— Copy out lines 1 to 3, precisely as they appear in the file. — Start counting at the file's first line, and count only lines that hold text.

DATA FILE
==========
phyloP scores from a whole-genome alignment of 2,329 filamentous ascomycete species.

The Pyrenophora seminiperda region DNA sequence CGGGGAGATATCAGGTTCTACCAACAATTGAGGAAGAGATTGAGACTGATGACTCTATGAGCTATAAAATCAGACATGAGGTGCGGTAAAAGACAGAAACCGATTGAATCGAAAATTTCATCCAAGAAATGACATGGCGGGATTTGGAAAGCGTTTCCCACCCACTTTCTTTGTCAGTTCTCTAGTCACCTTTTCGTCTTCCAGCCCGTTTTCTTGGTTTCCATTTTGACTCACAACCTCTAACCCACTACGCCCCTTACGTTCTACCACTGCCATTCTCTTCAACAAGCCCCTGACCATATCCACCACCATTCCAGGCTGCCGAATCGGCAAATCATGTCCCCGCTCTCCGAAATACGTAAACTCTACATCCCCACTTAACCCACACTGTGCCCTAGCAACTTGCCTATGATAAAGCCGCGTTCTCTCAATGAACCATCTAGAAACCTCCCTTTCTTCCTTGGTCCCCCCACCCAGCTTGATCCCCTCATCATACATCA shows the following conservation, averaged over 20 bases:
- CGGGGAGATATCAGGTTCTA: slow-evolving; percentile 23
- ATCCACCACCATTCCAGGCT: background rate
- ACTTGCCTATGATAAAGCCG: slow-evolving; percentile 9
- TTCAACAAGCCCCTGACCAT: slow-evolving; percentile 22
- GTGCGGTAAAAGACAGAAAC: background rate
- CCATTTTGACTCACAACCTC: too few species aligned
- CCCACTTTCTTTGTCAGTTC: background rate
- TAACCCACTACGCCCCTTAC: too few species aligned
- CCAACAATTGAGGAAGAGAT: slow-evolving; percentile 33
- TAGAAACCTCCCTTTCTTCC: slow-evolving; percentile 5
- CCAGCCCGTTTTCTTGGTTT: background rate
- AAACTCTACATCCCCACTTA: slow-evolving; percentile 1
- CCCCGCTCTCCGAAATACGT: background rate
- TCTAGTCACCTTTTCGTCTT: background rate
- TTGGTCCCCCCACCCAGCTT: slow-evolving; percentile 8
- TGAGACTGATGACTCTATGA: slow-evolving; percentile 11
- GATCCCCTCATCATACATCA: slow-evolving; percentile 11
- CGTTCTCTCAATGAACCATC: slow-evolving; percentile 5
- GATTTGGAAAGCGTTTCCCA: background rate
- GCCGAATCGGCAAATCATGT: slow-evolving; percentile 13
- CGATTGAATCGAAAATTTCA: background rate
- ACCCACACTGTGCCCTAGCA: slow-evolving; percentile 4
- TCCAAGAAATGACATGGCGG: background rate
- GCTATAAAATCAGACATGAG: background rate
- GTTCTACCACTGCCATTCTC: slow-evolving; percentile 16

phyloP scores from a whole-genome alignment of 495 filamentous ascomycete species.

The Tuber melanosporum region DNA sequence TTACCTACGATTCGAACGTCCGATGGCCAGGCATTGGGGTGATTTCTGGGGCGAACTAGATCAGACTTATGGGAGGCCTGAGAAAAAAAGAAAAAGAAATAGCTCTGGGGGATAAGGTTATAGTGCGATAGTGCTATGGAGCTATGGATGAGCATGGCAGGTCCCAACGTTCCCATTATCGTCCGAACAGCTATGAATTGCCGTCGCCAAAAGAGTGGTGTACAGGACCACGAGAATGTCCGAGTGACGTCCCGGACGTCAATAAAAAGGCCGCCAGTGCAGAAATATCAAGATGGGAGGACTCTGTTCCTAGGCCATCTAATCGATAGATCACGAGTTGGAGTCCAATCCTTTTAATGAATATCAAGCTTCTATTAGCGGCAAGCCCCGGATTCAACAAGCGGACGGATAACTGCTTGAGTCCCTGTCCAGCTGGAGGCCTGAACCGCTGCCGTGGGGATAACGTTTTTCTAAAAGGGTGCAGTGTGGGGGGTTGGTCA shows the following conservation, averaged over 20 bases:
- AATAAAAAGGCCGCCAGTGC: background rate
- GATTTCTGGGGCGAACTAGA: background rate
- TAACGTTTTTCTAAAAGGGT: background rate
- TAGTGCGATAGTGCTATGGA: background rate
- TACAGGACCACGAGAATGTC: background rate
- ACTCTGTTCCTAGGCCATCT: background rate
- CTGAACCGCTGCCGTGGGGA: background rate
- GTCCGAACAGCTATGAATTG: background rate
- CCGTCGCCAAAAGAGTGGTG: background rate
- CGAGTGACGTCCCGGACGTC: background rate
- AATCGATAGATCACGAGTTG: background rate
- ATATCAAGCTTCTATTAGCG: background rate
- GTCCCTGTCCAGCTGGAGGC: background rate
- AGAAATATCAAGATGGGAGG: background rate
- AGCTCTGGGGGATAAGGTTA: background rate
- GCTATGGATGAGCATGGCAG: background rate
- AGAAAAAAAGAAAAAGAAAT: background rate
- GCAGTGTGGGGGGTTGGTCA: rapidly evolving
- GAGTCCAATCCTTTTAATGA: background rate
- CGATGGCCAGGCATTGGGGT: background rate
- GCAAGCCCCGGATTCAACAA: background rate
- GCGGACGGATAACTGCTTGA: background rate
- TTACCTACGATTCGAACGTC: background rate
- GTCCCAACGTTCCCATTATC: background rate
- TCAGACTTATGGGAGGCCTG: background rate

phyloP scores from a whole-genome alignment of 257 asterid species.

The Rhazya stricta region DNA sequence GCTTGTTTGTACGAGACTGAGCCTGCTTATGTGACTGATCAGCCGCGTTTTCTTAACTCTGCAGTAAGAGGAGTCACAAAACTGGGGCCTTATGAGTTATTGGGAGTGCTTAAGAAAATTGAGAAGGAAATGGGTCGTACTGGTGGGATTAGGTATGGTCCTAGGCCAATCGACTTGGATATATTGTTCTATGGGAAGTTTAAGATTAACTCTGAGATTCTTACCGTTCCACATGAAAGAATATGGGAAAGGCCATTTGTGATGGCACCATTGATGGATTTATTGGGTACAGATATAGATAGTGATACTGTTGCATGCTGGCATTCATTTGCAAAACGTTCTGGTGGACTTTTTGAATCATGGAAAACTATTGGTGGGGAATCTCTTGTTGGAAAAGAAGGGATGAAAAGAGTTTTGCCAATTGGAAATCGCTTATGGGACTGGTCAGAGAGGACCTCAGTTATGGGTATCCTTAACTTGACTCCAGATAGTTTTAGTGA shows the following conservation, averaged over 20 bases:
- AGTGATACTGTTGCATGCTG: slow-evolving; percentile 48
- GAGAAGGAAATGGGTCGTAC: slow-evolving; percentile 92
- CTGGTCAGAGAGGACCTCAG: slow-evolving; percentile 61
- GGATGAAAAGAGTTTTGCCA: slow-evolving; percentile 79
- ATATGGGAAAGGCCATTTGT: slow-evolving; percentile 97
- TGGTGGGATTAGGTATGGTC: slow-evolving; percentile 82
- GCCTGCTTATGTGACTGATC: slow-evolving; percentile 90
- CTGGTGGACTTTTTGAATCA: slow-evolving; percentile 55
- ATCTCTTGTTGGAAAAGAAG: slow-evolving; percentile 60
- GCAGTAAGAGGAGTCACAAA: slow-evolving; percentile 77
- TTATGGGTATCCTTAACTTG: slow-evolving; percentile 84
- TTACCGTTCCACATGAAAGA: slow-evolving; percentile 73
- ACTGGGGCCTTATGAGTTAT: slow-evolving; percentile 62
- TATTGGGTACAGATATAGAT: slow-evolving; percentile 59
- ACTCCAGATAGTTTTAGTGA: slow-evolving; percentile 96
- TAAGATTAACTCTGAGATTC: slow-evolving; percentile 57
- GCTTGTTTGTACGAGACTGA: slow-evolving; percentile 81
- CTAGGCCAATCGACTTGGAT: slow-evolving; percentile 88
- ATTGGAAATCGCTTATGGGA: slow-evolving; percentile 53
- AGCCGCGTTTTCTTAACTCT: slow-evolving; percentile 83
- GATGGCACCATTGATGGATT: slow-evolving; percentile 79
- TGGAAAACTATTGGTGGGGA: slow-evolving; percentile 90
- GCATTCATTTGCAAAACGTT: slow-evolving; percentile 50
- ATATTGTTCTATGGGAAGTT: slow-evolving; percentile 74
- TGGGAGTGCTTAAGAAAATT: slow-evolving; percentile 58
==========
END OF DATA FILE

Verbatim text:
phyloP scores from a whole-genome alignment of 2,329 filamentous ascomycete species.

The Pyrenophora seminiperda region DNA sequence CGGGGAGATATCAGGTTCTACCAACAATTGAGGAAGAGATTGAGACTGATGACTCTATGAGCTATAAAATCAGACATGAGGTGCGGTAAAAGACAGAAACCGATTGAATCGAAAATTTCATCCAAGAAATGACATGGCGGGATTTGGAAAGCGTTTCCCACCCACTTTCTTTGTCAGTTCTCTAGTCACCTTTTCGTCTTCCAGCCCGTTTTCTTGGTTTCCATTTTGACTCACAACCTCTAACCCACTACGCCCCTTACGTTCTACCACTGCCATTCTCTTCAACAAGCCCCTGACCATATCCACCACCATTCCAGGCTGCCGAATCGGCAAATCATGTCCCCGCTCTCCGAAATACGTAAACTCTACATCCCCACTTAACCCACACTGTGCCCTAGCAACTTGCCTATGATAAAGCCGCGTTCTCTCAATGAACCATCTAGAAACCTCCCTTTCTTCCTTGGTCCCCCCACCCAGCTTGATCCCCTCATCATACATCA shows the following conservation, averaged over 20 bases:
- CGGGGAGATATCAGGTTCTA: slow-evolving; percentile 23